Conflict of interest

Another government a


Source: Lords approves DoLS replacement bill following significant changes to boost safeguards for those detained | Community Care

What happens after Brexit vote? Four possible scenarios explained : The Conversation

MPs have started to debate the final Brexit withdrawal agreement ahead of a “meaningful vote” at the end of the day on December 11. That is about the only part of the current situation about which we can be sure. There are various possible scenarios that might play out after that vote, some of which are outlined below.

1. MPs vote in favour of the deal

This is possibly the easiest outcome in terms of pushing forward with Brexit, but the hardest to obtain, given the sheer number of Conservative MPs who have said they will vote against the deal. A vote in favour would give the prime minister the power to tell the EU that the deal has been ratified by parliament.

But the government would still need to pass a hefty amount of legislation as the Brexit process continues. This would begin with the EU (Withdrawal Agreement) Bill – a piece of legislation which the House of Commons Library thinks could happen before Christmas.

In the event that this first option doesn’t happen (which seems increasingly likely), the future is all a bid muddled. This is partly because it depends if MPs vote in favour of any amendments to the motion on December 11. Here, the possible outcomes would be:

2. MPs vote against the deal but in favour of an amendment

The House of Commons speaker, John Bercow, can select up to six amendments to a proposed bill to also be debated and voted on by the house. In this case, the proposed amendments include one by Labour MP Hilary Benn to reject both the Brexit deal and a no-deal scenario in an attempt to enhance the power for MPs to find an alternative. Labour and the SNP have said they will support the amendment. Other amendments include extending the Article 50 deadline to give more time to decide how to proceed.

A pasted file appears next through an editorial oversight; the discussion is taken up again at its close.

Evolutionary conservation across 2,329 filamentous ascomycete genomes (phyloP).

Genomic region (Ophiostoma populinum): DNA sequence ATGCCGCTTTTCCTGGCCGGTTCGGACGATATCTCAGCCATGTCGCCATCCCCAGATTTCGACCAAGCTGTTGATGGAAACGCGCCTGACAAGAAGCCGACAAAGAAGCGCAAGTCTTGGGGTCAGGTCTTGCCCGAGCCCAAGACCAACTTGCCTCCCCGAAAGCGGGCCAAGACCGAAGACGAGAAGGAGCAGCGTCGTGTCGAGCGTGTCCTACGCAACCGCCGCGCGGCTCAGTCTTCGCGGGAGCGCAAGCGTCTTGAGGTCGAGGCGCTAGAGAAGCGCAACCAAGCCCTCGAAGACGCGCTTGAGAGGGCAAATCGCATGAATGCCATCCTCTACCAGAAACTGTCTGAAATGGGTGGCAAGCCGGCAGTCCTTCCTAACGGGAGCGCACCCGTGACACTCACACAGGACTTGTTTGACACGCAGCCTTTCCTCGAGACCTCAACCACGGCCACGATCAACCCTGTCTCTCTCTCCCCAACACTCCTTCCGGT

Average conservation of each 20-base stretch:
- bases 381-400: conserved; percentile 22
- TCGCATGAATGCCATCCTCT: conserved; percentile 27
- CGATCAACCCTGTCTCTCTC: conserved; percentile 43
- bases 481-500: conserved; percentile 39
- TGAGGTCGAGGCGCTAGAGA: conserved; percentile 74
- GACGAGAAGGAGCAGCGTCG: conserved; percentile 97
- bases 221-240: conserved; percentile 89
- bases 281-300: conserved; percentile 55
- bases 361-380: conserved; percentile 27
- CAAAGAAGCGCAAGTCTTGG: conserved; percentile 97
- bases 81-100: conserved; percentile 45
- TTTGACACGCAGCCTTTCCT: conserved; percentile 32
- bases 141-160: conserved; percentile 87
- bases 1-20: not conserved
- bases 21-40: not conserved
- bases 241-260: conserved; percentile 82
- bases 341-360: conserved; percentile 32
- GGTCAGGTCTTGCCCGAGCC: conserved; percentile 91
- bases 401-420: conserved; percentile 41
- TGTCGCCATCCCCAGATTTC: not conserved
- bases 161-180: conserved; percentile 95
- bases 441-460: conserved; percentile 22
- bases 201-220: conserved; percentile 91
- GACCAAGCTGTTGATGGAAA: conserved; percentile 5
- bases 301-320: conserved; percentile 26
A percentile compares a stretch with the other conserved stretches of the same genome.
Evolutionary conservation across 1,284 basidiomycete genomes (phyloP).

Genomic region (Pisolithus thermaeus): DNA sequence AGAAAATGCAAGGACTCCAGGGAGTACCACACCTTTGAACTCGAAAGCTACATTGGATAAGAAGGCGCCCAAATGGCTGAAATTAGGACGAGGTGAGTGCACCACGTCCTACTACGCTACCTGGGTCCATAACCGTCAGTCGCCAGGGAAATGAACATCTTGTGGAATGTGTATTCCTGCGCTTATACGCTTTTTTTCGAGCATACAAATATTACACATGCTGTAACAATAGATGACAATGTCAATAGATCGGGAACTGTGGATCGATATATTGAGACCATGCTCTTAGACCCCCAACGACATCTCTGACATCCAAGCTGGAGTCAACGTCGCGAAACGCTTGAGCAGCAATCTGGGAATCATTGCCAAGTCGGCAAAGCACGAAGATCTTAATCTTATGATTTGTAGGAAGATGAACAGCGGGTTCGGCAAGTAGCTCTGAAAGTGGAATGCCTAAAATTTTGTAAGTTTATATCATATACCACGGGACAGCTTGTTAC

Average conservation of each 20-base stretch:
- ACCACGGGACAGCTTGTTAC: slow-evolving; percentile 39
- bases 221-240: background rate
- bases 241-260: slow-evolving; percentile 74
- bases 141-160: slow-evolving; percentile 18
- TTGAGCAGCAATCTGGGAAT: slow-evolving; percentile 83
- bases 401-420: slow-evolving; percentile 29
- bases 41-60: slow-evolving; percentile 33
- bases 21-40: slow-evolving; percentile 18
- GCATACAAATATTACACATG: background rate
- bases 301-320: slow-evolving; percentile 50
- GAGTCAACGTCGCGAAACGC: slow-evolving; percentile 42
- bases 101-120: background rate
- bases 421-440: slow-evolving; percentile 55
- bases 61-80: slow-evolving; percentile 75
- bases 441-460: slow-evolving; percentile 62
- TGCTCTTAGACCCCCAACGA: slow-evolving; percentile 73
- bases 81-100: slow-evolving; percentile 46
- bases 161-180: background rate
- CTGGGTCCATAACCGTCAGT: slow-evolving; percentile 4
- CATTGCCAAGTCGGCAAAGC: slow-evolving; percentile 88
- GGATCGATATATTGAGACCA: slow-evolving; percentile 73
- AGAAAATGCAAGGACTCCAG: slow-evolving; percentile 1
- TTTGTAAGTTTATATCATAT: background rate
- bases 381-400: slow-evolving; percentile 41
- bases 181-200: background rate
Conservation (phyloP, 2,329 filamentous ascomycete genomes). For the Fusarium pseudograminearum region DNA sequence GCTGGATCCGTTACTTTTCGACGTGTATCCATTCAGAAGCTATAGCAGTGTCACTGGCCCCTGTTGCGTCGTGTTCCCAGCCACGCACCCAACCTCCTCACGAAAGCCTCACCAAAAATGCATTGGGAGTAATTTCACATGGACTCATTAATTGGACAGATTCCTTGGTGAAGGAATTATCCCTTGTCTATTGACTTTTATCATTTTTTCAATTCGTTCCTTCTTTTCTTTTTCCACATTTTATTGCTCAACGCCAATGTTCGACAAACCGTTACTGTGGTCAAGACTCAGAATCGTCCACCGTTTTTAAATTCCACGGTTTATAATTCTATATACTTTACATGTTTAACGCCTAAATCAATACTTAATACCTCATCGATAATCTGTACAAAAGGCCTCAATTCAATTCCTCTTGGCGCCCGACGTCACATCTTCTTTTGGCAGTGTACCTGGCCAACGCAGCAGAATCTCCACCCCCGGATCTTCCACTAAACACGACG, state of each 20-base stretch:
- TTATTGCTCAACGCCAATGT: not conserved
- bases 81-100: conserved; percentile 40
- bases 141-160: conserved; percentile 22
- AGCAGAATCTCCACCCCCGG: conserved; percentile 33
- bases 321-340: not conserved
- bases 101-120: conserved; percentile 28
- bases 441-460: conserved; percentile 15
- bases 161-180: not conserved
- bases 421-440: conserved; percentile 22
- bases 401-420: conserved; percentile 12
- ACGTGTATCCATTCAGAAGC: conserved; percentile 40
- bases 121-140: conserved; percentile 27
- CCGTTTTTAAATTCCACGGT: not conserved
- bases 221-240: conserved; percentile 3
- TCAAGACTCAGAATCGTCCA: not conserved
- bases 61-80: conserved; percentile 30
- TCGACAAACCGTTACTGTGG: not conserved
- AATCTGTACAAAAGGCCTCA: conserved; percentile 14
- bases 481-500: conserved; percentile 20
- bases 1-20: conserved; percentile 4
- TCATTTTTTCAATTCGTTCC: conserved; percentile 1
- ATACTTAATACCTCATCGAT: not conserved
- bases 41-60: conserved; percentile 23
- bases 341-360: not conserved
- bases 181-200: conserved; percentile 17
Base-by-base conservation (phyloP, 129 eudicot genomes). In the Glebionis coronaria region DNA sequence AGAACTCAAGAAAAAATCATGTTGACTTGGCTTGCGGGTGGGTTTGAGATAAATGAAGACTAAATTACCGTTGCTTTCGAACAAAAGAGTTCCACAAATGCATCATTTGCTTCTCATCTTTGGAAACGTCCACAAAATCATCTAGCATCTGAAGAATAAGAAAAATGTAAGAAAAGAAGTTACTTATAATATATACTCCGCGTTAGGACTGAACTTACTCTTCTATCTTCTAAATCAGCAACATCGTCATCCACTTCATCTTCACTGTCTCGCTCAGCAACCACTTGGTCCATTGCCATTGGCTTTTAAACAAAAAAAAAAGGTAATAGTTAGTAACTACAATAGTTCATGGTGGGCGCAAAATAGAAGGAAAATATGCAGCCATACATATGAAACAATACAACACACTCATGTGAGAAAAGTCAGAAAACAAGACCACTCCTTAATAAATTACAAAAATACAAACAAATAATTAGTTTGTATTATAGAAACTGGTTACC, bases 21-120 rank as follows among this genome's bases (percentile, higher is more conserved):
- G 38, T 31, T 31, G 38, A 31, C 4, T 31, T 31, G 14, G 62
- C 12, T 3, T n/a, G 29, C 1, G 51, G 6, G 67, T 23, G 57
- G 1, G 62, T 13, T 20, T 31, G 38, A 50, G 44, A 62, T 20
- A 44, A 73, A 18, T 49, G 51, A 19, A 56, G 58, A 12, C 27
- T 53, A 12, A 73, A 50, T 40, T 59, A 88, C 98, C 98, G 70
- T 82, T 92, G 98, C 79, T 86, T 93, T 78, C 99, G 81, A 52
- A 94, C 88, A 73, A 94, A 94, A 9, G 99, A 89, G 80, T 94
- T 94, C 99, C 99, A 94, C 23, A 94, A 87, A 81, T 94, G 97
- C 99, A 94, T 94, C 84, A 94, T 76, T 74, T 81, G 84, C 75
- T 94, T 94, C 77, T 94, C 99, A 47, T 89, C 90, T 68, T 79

If MPs vote against the main motion on the deal, the government would give a statement to the House of Commons within 21 days setting out how it plans to proceed, as specified in the EU Withdrawal Act 2018. This would bring us to January 1, 2019. Parliament would be given a week to debate the contents of this statement, before a further round of ministerial statements reporting on progress by January 21.


Source: What happens after Brexit vote? Four possible scenarios explained : The Conversation

Conservatives accused of trying to rig the election system as proposed boundary changes hit Labour | The Independent

The Conservatives have been accused of trying to rig the UK’s electoral system after a Tory-commissioned review threatened to strip an estimated 23 seats from Labour. Jeremy Corbyn’s party branded the proposals “unfair, undemocratic and unacceptable”, while campaigners claimed they were based on flawed data and would “skew” democracy. The Labour Leader’s own North London seat is set to be axed, while leading moderates such as Yvette Cooper and Chuka Umunna faced changes that could leave them vulnerable to de-selection.

Source: Conservatives accused of trying to rig the election system as proposed boundary changes hit Labour | The Independent